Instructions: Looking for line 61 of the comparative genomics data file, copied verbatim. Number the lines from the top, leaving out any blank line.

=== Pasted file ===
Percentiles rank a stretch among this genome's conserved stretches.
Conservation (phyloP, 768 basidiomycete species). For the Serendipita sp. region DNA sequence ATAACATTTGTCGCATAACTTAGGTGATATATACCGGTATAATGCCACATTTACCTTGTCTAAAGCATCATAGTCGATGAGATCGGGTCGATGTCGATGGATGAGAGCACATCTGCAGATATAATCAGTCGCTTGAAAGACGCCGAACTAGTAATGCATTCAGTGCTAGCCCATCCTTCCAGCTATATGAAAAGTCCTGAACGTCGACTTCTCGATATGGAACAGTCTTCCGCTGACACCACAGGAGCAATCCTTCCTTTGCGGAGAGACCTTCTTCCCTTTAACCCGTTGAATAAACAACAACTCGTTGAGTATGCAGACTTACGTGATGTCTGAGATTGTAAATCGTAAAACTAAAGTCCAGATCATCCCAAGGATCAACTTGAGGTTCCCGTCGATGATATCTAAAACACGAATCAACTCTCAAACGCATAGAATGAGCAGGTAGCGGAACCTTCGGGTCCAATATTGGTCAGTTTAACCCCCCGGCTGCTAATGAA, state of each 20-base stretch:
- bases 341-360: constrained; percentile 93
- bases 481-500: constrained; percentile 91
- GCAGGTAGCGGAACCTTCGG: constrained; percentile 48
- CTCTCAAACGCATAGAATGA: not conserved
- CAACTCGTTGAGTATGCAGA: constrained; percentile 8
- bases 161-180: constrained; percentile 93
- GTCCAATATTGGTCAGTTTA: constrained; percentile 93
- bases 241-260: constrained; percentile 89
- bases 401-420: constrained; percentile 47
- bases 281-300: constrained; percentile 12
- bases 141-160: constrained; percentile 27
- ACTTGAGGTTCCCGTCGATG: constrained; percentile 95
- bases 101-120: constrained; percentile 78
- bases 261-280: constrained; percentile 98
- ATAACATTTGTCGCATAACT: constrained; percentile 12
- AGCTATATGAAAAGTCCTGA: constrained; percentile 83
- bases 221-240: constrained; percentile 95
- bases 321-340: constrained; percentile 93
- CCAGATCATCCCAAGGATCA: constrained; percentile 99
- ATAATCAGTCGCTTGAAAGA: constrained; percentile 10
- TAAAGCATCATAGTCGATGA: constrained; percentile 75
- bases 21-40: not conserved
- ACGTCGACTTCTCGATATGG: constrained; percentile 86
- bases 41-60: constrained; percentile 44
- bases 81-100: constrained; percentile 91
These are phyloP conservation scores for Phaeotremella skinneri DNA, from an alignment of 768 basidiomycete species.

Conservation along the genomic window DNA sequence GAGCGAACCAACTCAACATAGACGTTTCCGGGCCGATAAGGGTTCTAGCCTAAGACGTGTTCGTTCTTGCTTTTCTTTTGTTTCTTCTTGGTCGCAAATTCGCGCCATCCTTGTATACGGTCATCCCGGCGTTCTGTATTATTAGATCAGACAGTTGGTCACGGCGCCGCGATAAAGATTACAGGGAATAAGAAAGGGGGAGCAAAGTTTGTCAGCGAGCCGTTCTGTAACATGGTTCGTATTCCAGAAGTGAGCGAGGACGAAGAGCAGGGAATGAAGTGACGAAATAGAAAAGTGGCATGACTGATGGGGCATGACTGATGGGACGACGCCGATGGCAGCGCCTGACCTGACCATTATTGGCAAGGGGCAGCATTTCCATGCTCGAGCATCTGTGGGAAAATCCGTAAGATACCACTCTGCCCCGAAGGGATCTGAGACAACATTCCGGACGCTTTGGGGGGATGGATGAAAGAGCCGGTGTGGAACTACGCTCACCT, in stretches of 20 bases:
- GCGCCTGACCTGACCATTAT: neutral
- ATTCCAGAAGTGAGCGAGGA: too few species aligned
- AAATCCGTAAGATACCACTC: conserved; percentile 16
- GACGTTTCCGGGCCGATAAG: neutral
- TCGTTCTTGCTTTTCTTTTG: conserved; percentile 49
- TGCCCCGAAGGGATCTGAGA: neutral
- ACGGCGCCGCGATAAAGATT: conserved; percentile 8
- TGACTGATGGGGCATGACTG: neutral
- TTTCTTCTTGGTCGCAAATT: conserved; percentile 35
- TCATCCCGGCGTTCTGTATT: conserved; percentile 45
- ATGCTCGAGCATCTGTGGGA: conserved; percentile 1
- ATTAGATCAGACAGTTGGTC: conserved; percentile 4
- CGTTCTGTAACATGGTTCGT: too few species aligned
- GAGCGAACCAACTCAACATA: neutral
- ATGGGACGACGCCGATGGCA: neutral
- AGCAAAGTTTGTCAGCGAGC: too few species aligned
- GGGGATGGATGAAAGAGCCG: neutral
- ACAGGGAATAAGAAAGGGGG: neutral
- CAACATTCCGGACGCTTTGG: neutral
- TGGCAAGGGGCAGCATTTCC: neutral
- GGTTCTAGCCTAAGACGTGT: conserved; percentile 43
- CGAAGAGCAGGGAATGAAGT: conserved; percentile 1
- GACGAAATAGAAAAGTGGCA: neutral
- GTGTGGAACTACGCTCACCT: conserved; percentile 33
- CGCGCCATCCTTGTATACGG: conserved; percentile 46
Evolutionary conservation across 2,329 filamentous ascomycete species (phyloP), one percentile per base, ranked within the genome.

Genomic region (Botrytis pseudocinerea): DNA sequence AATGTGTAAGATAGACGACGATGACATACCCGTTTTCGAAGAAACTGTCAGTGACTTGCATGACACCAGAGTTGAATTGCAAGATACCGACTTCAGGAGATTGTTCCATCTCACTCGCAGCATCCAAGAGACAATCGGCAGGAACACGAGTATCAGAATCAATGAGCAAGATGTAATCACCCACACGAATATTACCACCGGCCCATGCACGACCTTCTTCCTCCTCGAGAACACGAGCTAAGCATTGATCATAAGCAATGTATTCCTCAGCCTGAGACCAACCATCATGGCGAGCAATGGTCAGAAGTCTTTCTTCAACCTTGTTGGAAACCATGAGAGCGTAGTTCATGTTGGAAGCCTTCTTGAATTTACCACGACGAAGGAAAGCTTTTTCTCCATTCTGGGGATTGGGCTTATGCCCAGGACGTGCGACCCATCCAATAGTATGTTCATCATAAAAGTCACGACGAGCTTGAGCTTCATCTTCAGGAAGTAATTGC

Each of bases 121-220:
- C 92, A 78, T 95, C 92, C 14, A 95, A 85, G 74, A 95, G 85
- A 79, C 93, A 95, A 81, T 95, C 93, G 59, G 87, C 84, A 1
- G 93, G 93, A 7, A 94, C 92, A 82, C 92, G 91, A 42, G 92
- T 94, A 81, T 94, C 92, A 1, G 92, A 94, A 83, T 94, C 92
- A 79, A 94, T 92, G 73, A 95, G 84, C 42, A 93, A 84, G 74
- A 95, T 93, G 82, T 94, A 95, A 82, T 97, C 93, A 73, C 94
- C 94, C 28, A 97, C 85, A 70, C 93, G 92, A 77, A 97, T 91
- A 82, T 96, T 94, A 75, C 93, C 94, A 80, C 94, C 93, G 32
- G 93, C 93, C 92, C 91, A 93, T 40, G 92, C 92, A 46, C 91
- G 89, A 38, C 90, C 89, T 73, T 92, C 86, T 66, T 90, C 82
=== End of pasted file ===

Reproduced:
- T 94, A 81, T 94, C 92, A 1, G 92, A 94, A 83, T 94, C 92